Sensory Nerves pp 283-332 | Cite as

Acid-Sensitive Ion Channels and Receptors

  • Peter HolzerEmail author
Part of the Handbook of Experimental Pharmacology book series (HEP, volume 194)


Acidosis is a noxious condition associated with inflammation, ischaemia or defective acid containment. As a consequence, acid sensing has evolved as an important property of afferent neurons with unmyelinated and thinly myelinated nerve fibres. Protons evoke multiple currents in primary afferent neurons, which are carried by several acid-sensitive ion channels. Among these, acid-sensing ion channels (ASICs) and transient receptor potential (TRP) vanilloid-1 (TRPV1) ion channels have been most thoroughly studied. ASICs survey moderate decreases in extracellular pH, whereas TRPV1 is activated only by severe acidosis resulting in pH values below 6. Two-pore-domain K+ (K2P) channels are differentially regulated by small deviations of extra- or intracellular pH from physiological levels. Other acid-sensitive channels include TRPV4, TRPC4, TRPC5, TRPP2 (PKD2L1), ionotropic purinoceptors (P2X), inward rectifier K+ channels, voltage-activated K+ channels, L-type Ca2+ channels, hyperpolarization-activated cyclic nucleotide gated channels, gap junction channels, and Cl channels. In addition, acid-sensitive G protein coupled receptors have also been identified. Most of these molecular acid sensors are expressed by primary sensory neurons, although to different degrees and in various combinations. Emerging evidence indicates that many of the acid-sensitive ion channels and receptors play a role in acid sensing, acid–induced pain and acid-evoked feedback regulation of homeostatic reactions. The existence and apparent redundancy of multiple pH surveillance systems attests to the concept that acid–base regulation is a vital issue for cell and tissue homeostasis. Since upregulation and overactivity of acid sensors appear to contribute to various forms of chronic pain, acid-sensitive ion channels and receptors are considered as targets for novel analgesic drugs. This approach will only be successful if the pathological implications of acid sensors can be differentiated pharmacologically from their physiological function.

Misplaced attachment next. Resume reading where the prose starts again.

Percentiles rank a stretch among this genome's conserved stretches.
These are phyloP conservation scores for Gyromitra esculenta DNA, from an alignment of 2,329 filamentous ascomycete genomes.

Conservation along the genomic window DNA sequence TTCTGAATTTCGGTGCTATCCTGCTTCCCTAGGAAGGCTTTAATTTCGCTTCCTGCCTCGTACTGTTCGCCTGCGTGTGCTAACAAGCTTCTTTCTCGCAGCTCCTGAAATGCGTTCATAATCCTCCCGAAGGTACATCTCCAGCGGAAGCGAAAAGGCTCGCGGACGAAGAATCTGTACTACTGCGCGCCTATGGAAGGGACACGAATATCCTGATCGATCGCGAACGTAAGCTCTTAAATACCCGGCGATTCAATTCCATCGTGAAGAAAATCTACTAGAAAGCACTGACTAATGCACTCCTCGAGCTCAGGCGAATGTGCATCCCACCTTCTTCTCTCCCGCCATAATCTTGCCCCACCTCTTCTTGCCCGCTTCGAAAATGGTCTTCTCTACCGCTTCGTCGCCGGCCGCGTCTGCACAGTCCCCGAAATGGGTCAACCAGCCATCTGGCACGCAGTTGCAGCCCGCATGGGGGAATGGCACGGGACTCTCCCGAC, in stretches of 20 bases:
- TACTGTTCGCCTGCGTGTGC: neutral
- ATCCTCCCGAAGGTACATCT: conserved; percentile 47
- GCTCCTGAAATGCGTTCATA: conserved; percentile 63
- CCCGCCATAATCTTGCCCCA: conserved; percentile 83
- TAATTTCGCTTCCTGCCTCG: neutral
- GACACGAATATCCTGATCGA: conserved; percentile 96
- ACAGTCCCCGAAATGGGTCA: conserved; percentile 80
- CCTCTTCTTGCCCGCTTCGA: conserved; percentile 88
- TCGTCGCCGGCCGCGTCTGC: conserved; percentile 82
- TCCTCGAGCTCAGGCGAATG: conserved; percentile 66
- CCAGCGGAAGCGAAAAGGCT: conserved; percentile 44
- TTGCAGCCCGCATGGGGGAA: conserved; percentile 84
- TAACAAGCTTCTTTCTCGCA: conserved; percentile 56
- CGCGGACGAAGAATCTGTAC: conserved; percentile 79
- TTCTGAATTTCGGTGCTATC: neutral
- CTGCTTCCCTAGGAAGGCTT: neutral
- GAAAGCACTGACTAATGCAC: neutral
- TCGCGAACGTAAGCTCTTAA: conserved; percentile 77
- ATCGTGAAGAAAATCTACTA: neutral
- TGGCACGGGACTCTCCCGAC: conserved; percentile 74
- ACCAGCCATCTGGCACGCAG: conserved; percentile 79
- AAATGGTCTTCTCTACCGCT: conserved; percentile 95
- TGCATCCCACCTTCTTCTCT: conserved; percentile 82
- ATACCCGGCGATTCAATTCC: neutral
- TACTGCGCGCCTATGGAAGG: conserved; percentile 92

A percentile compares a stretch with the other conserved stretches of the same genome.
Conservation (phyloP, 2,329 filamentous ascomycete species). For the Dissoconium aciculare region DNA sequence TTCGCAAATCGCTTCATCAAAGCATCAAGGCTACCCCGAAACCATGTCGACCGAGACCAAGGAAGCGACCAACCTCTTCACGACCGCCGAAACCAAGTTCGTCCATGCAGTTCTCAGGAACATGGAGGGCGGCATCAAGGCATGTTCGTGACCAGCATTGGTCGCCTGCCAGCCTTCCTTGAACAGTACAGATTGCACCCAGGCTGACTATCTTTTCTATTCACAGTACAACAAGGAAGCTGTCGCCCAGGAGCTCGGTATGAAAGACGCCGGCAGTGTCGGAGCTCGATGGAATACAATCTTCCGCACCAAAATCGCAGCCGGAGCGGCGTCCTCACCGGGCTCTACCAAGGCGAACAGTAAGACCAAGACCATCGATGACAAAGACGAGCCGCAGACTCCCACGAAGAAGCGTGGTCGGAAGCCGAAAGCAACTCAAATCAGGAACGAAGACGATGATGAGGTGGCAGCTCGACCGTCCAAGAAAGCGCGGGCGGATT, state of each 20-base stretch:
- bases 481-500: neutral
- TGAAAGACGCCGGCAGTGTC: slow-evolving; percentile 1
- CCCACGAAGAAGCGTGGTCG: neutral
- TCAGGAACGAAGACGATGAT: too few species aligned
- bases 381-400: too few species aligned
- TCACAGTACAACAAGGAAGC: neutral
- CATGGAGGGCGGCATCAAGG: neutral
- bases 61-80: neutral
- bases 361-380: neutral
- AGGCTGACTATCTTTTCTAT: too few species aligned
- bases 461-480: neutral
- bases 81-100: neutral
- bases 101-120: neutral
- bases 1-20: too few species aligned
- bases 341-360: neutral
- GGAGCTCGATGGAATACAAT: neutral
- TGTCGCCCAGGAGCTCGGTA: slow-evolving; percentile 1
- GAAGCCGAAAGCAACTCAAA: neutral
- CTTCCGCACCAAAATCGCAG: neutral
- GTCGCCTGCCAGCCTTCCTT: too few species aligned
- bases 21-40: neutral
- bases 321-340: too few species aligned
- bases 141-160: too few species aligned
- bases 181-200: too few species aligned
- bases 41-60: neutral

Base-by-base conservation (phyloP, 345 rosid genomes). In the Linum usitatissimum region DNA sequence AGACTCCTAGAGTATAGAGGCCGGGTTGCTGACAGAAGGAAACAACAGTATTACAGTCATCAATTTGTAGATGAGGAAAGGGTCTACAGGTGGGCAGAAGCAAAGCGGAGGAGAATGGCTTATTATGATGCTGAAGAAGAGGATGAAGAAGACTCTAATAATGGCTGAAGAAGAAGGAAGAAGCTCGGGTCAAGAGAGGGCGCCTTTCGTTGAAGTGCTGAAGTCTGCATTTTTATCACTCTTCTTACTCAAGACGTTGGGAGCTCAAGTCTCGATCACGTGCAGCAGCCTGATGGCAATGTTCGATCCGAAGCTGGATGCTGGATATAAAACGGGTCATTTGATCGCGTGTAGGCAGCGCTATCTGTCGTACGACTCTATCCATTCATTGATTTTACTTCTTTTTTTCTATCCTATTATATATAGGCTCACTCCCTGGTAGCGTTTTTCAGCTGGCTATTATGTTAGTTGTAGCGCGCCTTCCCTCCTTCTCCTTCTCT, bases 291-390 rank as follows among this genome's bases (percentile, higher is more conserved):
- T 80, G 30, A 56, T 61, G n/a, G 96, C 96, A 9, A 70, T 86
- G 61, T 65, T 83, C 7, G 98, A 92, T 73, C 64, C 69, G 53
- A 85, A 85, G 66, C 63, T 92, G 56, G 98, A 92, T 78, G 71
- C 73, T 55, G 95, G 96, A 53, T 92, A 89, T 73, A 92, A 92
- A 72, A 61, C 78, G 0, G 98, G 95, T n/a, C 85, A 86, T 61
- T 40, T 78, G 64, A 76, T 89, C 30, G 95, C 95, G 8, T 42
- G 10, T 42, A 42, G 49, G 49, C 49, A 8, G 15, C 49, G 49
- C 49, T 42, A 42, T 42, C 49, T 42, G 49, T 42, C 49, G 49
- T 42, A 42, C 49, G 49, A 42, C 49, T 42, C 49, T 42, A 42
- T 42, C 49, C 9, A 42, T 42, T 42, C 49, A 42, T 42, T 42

Acid surveillance Acid-induced pain Sour taste Acidosis Ischaemia Angina pectoris Inflammation Acid-related gastrointestinal diseases Cough Bone resorption Gastrointestinal tract Urogenital tract Pulmonary system Skin Carotid body Proton-gated currents Molecular acid sensors Acid-sensing ion channels ASIC3 TRP ion channels TRPV1 TRPP2 Two pore domain potassium channels TASK channels Proton-sensing G protein coupled receptors Ionotropic purinoceptors 



Work performed in the author's laboratory was supported by the Zukunftsfonds Steiermark (grant 262), the Austrian Scientific Research Funds (FWF grant L25-B05), the Jubilee Foundation of the Austrian National Bank (grant 9858) and the Austrian Federal Ministry of Science and Research. Evelin Painsipp is acknowledged for drawing Fig. 2.


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© Springer-Verlag Berlin Heidelberg 2009

Authors and Affiliations

  1. 1.Research Unit of Translational Neurogastroenterology, Institute of Experimental and Clinical PharmacologyMedical University of GrazGrazAustria

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